Morgan: Here in the Midwest the imprisoned Germans were safe, but lonely and far from their homes and families. Many of them welcomed a chance to work in nearby factories, fields, forests and farms. According to Michael Luick-Thrams, after a short period of adjustment, Midwesterners were glad to have the help.
Michael: Numerous Algonians were frightened that the P.O.W.s would escape, they'd commit crimes, or attack the population. At first there was resistance to putting the base camp there. Once the people realized how much money was going to be generated by Camp Algona, that changed. After the war, the government wrote a report. And indeed, locally, millions of dollars were generated in economic activity. The men harvested a lot of crops. They saved some crops, especially pea crops up in Minnesota.
Morgan: Retired Senator Berle Priebe was in his late 20s when he hired some of the Algona prisoners of war for help on his farm.
Senator Priebe: They were excellent carpenters, very good with stonework and carpentry. So I had some buildings up on our farm that really needed worked on, so we'd go down every morning and pick up four of them and they'd work. We'd always feed them at noon, and there was always a guard that came with them. And these people were really nice to have around. They didn't bother, and they worked good and all that. And the only one I can remember the name of was Fritz Kloping. And he picked our little girls up and carried them around after he ate at noon out at… We had a nice lawn, and he'd walk around and kind of talk to them. And he said, "I've got a little sister in Germany the same age." But he said, "The town has been bombed." So he said, "I really don't know whether they're alive or not." The thing that impressed me was the three of them, they never wanted war. They were forced into the war because of Hitler and because of his SS troops.
Morgan: The prisoners were paid for their work in prison script, money printed just for use in camps. And they used it to buy everything from snacks and cigarettes to just about anything they could want. The international YMCA made sure that the prisoners were given access to entertainment. And with many hours on their hands, the prisoners took up expressing themselves through the arts. Together the German families, Iowa historians, and Traces have collected several thousands of photos and artifacts that show how the prisoners lived and what they designed.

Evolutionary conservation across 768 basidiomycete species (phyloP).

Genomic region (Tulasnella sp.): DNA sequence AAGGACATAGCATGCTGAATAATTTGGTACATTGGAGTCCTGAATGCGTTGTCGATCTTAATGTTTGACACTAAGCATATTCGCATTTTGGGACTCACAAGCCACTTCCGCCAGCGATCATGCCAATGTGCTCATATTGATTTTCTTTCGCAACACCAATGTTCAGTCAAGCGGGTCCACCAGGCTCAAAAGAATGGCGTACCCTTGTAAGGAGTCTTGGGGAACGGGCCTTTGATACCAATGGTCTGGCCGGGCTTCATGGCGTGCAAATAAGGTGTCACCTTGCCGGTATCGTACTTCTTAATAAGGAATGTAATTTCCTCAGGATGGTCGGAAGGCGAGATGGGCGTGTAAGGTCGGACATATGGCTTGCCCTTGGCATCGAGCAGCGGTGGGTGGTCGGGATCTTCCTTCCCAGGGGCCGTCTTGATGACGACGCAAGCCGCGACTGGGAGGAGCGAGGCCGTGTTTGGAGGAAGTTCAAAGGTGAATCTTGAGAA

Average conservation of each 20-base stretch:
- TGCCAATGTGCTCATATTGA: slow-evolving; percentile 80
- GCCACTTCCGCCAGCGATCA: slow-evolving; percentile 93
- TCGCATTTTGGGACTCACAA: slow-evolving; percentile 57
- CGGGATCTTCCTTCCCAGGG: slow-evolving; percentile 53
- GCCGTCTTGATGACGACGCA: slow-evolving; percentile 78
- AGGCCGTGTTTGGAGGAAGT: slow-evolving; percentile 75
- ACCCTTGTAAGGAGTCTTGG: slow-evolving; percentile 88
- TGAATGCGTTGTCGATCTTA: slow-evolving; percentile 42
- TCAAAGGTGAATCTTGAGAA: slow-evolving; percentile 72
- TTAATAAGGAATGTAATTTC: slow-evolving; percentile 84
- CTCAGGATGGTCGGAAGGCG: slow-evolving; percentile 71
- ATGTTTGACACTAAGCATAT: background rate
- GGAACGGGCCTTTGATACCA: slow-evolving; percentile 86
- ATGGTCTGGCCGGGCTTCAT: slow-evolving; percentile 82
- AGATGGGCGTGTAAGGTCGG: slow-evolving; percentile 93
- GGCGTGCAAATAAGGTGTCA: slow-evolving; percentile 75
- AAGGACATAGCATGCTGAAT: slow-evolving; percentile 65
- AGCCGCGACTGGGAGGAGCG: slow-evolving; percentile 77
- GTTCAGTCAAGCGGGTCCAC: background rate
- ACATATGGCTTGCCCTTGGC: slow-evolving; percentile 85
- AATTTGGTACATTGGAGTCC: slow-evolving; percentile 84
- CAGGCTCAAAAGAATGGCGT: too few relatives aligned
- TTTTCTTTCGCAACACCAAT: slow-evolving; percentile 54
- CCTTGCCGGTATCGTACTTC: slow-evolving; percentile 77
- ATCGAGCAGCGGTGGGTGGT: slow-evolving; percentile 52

The Traces exhibit, with displays organized by Virginia Cooper of the Muscatine art center, has been touring the Midwest. There are Germans, some complete with cartoons, drawings and paintings. This prisoner's drawing is captioned "Despite Everything: Humor." Some prisoners would buy paint supplies and spend time making scenes of home and family. Many a portrait, like this one of the Camp Algona chaplain, T.K. Herbener, was traded for a carton of cigarettes. Woodworking was a common hobby also. And both Nazi and American symbols found their way into the wood. In some camps, it became tough to keep the broom handles from disappearing and later reappearing as game board pieces.
Then there were the performing arts. The prisoners of Camp Algona took to the stage and performed in plays that were written by their fellow thespians. Some were fantastically staged and costumed. Many prisoners bought musical instruments and organized groups, performing all kinds of music from popular to classical. In Algona a prisoner named Edward Koib made a lasting contribution to the town. He and other prisoners paid for and carved a massive nativity scene. The scene was completed in 1945, and after the war ended was left as a gift for Algona, where it is still open to the public every December. It's a rare, major artwork, unique in that it was created by P.O.W.s of their own volition. After collecting more than 75 hours of P.O.W. stories from Germans and Iowans, plus gathering 1,500 artifacts and holding numerous cultural exchanges and forums, Michael Luick-Thrams says his understanding of the social costs of war has deepened.
Michael: There were many lessons. For me, the most overriding lesson, the most important lesson is that there is no such thing as an enemy. They are friends we haven't yet met. And that human beings ultimately don't really want to kill each other. And they certainly don't want to be killed by one another, but they're forced into the army. They're forced to carry arms and to kill either in terms of self-defense or, in many cases, in offense. And those wars have such deep, lasting—they leave such deep, lasting scars. And those wounds last for decades.
Morgan: And at the same time, Michael has learned that when people are treated with courtesy, despite the constraints of war, the effects of friendship are lasting as well.
Michael: The P.O.W.s were able to form friendships here. Those Germans have never forgotten us, and they were allies. They became friends of us, of the United States for the rest of their lives.